Shamrock Match – This is a fun activity for practicing letter matching, math facts or number recognition. I created a printable shamrock shape for you to use (available through the link below), so it is easy to set up. Print out several of the shamrock pages and mark each leaf according to what skill you are practicing. For number recognition, you could mark the numeral on one leaf, the number word on a second leaf and the same number of dots on the third leaf. Kids would then have to sift through the labeled leaves to find the correct 3 leaves to complete their shamrocks. For letter recognition, you could mark the leaves with the capital letter, the lower case letter and a word that begins with that letter. For math facts, you can write a solution on the stem and math facts on the leaves (The stem can say 4, the leaves can say 3+1, 2×2, 5-1, etc).

There are so many fun ways to incorporate St. Patrick’s Day into your learning activities! Get inspired by the bright colors and the tricky leprechauns. Do you have a favorite St. Patrick’s Day book in your family? Do you have any fun games you play together? Share in the comments!

93 comments on “Learning About Rainbows with Roy G Biv the Leprechaun!”

  1. This book sounds adorable!!!! I love the leprechaun gold coin search, that is such a good idea! I can’t wait until my daughter is into that stage of being able to do these cool activities instead of wanting to eat everything 😀

  2. Great article. You make me want to read the book. I was especially fascinated to read about watching the rainbow appear. It looks like magic. And i’m sure it would be magic to a little one. Thanks.

  3. How fun! We just started learning about Ireland and St. Patrick’s Day today at my house, and I just happened to reserve this book at the library as well (I knew nothing about it except the title sounded cute). Hopefully it comes soon, and we can get busy doing some of these activities in the meantime.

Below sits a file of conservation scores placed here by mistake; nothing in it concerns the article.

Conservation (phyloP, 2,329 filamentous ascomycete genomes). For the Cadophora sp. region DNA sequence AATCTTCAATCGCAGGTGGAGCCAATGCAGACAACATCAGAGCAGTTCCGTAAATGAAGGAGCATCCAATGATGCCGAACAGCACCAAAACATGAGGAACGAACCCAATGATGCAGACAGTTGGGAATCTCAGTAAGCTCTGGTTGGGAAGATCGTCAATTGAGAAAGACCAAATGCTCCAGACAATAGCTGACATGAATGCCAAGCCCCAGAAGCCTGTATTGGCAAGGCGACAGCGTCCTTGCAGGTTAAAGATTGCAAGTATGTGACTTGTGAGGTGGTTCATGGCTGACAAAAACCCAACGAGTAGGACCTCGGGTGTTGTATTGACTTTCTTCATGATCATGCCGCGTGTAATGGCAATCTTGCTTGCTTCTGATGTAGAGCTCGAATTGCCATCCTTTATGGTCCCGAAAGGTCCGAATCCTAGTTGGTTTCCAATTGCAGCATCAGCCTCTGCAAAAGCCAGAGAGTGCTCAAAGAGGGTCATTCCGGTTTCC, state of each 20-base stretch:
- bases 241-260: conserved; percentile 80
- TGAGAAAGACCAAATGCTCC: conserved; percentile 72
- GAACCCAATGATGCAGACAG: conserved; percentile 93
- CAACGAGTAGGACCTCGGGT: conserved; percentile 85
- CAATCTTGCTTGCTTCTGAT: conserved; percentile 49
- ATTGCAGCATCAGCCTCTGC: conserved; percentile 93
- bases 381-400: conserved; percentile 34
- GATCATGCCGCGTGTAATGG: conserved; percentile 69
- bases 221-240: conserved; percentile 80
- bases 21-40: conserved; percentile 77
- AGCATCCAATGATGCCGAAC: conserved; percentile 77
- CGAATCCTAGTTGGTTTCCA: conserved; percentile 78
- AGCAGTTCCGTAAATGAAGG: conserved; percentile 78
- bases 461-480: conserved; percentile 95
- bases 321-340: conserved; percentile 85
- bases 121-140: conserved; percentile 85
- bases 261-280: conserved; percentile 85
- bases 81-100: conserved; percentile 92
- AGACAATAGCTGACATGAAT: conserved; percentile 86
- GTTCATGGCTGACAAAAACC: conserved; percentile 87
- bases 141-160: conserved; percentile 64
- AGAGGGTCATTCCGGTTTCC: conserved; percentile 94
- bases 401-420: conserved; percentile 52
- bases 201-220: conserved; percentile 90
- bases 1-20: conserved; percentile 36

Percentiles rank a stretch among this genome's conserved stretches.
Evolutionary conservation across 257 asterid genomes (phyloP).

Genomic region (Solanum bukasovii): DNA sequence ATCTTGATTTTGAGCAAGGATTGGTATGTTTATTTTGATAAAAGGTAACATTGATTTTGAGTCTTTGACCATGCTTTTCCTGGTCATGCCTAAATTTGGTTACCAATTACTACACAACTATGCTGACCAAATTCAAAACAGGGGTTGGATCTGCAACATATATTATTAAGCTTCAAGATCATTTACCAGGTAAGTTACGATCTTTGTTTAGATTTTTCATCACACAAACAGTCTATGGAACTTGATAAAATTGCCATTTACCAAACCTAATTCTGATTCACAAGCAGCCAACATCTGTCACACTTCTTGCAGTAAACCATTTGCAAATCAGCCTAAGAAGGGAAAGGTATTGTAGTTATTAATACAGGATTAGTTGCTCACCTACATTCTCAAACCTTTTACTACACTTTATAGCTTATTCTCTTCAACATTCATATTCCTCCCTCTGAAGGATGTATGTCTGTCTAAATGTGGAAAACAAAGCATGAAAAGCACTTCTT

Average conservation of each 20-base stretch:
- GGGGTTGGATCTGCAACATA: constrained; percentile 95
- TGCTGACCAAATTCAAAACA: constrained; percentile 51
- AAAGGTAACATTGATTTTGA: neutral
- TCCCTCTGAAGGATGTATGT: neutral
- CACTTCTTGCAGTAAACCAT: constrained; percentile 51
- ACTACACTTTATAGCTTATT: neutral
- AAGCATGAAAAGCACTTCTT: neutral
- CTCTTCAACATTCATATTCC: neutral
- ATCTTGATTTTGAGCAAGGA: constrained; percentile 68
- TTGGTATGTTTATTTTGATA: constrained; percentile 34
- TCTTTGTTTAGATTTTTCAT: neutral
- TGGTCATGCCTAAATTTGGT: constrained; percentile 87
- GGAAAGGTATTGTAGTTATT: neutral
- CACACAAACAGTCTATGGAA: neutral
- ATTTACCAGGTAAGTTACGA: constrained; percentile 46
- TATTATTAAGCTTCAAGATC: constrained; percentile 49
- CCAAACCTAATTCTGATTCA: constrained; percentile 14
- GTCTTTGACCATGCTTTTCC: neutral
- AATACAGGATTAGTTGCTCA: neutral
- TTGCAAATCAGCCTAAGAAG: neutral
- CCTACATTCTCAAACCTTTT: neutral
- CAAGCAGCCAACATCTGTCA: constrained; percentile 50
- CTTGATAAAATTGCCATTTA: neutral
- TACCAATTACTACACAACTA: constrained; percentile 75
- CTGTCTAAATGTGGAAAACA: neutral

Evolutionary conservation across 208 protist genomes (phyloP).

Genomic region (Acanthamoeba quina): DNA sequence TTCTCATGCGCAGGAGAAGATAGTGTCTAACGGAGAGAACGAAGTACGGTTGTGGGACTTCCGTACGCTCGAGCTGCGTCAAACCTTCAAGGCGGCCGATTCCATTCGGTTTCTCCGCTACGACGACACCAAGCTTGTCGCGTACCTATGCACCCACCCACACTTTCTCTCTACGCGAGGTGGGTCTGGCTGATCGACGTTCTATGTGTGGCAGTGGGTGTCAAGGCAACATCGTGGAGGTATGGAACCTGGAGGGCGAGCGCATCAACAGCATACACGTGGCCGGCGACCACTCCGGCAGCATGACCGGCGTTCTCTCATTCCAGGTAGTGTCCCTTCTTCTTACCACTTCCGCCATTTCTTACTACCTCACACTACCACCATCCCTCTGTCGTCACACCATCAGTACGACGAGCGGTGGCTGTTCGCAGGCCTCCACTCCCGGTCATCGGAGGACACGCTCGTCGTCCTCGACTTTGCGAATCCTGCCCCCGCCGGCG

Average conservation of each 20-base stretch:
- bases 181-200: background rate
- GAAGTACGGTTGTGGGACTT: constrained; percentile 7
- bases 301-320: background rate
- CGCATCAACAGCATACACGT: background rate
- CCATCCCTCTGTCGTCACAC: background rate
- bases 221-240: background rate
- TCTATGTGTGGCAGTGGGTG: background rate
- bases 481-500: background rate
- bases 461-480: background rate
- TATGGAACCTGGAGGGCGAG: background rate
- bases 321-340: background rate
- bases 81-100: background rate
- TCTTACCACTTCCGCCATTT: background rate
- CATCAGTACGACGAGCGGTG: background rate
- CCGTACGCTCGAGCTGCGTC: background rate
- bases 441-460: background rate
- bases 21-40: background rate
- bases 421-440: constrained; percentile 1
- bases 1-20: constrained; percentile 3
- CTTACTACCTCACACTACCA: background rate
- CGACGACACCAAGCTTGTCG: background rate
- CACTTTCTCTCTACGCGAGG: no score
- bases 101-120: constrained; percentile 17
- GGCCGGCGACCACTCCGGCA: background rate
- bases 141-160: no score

4. Such cute ideas. My preschoolers used to build a Leprechaun trap and fill with with all the green things they could find. Then while they were napping, I’d trip the trap and leave some chocolate in it for them. They were always sad that the Leprechaun escaped, but the chocolate helped. 🙂

  5. What a wonderful picture book. I’m particularly inspired by these St. Patrick’s Day themed activities. The searching for gold looks amazing. So does creating the rainbow.

  6. We just got back from the library with books on St. Patrick Day for the grandkids. These different games sound like a ton of fun to do. Afternoon planning time.

    • Thank you! I hope you have as much fun with it as we are! My daughter pulls the shapes out at least once a day to play with them.

  7. These are some fun activities to do! So going to do the rainbow experiment with my girls for the homeschooling!

  8. This really brings out the kindergarten teacher in me. I miss teaching that age. I’ll pin this to use with my daughter when her attention span gets longer than 1 minute!

  9. This is sooo fun!! My son would absolutely LOOOVE the rainbow hop and the coin search! I’m always looking for fun activities to do with him, and this is such a perfect way to get in the holiday mood. Thanks for sharing <3

  10. I absolutely love the diversity of all these St. Patrick’s Day activities you shared! Question–where did you buy the gold coins?

  11. Lovely ideas – and for all ages! My kids would love the colour mixing one and likely the shamrock painting inside the box. St Patrick’s day is also my husbands birthday so we enjoy celebrating every year! 😀

  12. These are totally some fun activities and I love that they are tactile/sensory-oriented. I have a friend who will enjoy these! Thanks for sharing!

  13. This is a great post with LOTS of options for kids activities. My personal favorite is the science experiment where kids get to understand the process and still see the pretty rainbow!

  14. Such great ideas! I’ve been looking for some fun things to do on St. Patty’s Day, so these are awesome. I especially love the one with the paper towels.

  15. What great play ideas! I particularly love the walking rainbow activity – I’ll have to try that with my year 2’s when I return to work as part of teaching about colour theory/the colour wheel. 🙂